The AIM Project, in collaboration with NSPCC, set out to develop an evidence-based guidance tool to assist practitioners when assessing young people with technology-assisted harmful sexual behaviour (TA-HSB). Our review of the research literature exploring technology-assisted harmful sexual behaviour (TA-HSB) identified very little pre-existing research. This prompted us to carry out our own research exploring the behaviours, backgrounds and characteristics of children and young people with TA-HSB who have accessed the NSPCC’s HSB service. The findings from these two pieces of research suggest the profile of children and young people with TA-HSB differs to those with offline HSB. Previous research drawing upon recorded offence rates indicates little overlap between the viewing of indecent images of children and offline contact sexual offences. However, our own research identified that almost half of the children and young people accessing our HSB service had engaged in both offline HSB and TA-HSB. Importantly, the level of overlap between these two behaviours differed according to the use of pornography or engagement in other forms of TA-HSB. We also discovered variability in the recognition and understanding of TA-HSB amongst professionals, and a tendency towards a more punitive response to TA-HSB than offline HSB. Before an actuarial risk assessment can be developed for young people with TA-HSB, we need to learn much more about this behaviour and those who engage in it. We also need to recognise that a substantial proportion of children and young people may engage in both TA-HSB and offline HSB, and should therefore aim to provide an integrated, holistic assessment of HSB. Informed by these research findings, the NSPCC and AIM project have developed a guidance tool and training package to assist practitioners when assessing TA-HSB. This is designed to complement pre-existing assessment tools for offline HSB until a more integrated assessment can be developed.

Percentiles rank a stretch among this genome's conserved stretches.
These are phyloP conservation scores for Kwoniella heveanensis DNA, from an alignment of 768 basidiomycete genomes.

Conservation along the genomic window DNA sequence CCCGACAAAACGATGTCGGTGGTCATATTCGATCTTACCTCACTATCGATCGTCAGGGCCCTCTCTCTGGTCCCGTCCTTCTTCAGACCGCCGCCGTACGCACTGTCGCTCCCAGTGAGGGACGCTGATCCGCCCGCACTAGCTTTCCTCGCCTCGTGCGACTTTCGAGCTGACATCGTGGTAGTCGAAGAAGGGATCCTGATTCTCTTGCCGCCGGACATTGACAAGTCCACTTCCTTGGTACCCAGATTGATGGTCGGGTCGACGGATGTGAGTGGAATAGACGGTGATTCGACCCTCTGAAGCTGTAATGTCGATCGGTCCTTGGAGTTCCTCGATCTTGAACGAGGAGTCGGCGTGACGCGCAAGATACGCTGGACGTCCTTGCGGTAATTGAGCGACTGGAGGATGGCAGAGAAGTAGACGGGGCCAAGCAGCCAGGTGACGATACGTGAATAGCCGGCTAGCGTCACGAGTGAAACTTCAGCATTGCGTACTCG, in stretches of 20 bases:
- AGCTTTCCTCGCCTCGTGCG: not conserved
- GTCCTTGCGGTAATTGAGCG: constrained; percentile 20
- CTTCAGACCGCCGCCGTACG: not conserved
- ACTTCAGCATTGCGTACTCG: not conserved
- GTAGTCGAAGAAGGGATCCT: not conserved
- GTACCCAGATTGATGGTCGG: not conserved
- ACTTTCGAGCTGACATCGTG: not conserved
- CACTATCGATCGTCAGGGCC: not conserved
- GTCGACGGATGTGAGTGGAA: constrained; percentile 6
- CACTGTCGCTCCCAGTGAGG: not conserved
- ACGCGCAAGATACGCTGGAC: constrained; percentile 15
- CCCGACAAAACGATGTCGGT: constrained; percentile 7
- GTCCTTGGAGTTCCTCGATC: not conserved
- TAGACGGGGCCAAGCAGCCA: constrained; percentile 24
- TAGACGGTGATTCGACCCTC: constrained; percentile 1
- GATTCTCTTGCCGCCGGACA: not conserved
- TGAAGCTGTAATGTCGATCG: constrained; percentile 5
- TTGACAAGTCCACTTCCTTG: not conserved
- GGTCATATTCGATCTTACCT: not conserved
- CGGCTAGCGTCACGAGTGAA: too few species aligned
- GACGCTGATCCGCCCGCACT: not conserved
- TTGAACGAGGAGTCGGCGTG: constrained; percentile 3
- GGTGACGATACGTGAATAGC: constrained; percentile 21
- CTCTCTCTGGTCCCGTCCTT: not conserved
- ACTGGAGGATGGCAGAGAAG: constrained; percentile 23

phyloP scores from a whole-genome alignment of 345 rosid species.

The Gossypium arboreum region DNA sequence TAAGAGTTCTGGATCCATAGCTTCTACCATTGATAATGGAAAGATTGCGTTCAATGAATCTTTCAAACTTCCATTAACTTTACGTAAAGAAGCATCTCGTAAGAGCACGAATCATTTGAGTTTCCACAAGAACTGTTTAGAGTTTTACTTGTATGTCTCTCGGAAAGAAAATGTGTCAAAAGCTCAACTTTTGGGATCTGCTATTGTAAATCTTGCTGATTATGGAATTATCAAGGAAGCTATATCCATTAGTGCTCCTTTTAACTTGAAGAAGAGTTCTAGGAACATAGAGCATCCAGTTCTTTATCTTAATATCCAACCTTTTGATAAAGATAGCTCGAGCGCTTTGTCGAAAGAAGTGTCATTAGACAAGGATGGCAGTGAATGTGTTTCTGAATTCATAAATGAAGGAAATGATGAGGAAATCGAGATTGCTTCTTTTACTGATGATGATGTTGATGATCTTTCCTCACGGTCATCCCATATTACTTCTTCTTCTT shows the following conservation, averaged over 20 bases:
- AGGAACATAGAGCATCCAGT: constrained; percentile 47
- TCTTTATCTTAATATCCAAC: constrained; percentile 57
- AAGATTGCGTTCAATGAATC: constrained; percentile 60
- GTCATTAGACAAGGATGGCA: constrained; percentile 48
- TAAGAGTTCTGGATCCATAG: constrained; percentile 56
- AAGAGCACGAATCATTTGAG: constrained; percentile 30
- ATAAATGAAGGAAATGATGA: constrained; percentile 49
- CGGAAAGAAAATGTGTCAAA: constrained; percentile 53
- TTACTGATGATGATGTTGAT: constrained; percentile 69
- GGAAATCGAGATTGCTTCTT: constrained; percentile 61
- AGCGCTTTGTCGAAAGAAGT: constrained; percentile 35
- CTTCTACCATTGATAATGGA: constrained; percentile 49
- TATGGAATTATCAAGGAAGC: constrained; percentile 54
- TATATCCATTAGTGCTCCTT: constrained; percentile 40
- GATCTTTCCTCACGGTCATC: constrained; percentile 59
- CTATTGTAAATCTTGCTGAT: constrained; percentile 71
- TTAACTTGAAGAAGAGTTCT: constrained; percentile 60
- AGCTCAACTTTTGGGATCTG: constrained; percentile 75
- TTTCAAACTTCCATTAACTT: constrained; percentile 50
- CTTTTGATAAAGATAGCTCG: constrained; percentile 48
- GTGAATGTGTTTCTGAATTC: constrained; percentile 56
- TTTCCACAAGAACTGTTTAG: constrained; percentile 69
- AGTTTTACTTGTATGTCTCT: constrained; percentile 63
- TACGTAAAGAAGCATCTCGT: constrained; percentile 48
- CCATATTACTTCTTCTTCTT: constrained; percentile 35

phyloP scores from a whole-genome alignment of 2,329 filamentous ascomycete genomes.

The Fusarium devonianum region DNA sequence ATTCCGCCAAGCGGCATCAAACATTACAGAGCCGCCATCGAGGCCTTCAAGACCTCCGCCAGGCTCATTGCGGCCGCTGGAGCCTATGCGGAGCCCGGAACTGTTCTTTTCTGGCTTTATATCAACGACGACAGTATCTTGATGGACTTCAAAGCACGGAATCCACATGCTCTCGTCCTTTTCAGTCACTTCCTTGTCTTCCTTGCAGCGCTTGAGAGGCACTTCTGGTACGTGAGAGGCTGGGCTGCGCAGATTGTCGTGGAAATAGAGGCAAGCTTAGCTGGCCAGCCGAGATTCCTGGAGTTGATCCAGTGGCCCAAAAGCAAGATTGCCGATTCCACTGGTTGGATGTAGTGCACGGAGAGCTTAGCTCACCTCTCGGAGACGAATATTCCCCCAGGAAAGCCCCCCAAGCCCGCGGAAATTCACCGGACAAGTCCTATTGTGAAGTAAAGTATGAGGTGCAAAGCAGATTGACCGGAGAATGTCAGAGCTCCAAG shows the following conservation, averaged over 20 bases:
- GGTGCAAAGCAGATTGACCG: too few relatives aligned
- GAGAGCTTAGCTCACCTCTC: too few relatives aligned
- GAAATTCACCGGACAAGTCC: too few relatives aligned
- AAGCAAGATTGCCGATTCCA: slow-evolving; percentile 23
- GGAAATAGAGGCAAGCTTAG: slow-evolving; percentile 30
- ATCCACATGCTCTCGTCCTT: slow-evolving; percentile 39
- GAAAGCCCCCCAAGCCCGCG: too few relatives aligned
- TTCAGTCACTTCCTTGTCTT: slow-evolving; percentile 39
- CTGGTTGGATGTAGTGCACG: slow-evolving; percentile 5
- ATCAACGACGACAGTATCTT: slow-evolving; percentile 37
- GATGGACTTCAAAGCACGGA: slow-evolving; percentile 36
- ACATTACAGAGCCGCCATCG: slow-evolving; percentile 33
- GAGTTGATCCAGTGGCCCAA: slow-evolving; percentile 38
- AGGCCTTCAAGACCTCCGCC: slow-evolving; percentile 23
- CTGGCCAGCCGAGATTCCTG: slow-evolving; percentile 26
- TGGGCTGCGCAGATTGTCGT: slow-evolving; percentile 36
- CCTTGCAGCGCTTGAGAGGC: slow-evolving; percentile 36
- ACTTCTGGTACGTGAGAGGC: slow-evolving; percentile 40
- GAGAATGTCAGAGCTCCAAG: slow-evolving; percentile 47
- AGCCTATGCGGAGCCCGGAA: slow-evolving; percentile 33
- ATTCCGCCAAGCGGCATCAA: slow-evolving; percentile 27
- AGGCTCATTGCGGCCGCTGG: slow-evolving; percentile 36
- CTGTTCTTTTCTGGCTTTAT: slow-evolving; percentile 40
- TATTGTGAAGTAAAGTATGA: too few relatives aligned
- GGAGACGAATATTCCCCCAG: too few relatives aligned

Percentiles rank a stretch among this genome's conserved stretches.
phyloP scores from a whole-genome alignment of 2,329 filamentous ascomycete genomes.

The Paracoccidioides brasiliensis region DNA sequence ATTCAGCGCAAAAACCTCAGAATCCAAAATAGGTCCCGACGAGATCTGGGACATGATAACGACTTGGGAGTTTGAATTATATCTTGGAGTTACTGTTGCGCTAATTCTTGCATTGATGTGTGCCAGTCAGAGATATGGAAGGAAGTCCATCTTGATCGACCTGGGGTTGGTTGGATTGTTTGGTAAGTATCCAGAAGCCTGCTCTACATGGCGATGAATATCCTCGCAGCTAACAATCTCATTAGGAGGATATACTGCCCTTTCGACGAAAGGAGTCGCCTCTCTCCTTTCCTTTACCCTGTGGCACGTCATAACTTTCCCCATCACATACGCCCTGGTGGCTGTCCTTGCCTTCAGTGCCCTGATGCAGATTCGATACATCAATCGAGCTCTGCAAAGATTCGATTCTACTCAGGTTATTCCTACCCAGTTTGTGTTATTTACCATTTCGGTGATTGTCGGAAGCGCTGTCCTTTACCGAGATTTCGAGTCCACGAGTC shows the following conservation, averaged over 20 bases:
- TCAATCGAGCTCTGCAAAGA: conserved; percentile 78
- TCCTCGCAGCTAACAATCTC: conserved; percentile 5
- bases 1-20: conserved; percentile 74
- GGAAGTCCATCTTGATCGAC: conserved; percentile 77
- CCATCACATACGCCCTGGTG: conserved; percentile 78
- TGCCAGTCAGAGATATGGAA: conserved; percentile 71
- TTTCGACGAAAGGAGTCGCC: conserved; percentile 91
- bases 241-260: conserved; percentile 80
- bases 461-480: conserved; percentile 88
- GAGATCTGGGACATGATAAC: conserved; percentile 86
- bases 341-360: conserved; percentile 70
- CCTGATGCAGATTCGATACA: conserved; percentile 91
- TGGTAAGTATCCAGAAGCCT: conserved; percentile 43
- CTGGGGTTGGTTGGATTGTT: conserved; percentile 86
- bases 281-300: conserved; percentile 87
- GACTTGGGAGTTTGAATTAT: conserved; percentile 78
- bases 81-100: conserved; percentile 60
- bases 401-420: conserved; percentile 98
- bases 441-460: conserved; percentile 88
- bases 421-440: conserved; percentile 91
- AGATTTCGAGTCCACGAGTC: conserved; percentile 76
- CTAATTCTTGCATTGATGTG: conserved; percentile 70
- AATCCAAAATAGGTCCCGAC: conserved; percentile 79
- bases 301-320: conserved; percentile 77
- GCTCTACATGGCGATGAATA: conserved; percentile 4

Pat Branigan (Development Manager NSPCC) noted
‘this practice guidance is informed by evidence from two recent NSPCC Research Projects. This important research outlines what we currently know internationally about this phenomenon and explores some of the key characteristics that we are seeing from the NSPCC Turn the Page HSB service…… This Practice Guide is the response to our review of the available national and international evidence’.
This guidance replaces the 2009 iAIM framework and incorporates the most uptodate evidence from the AIM-NSPCC partnership to help professionals deal with internet based sexual offending. In 2017 our understanding of how technology may facilitate sexual offending amongst adolescents has deepened and this guidance is offered to help practitioners safely navigate their way through an increasing complex child abuse environment.
The Guidance an a single day training programme in support is now available via the AIM Project. Contact email@example.com for more details and read an outline of the training in the training section of this website.
Cost of the guidance is £50 plus £6 p&p. Order from the store section of this website or directly from the AIM Project.
For a link to the Research review;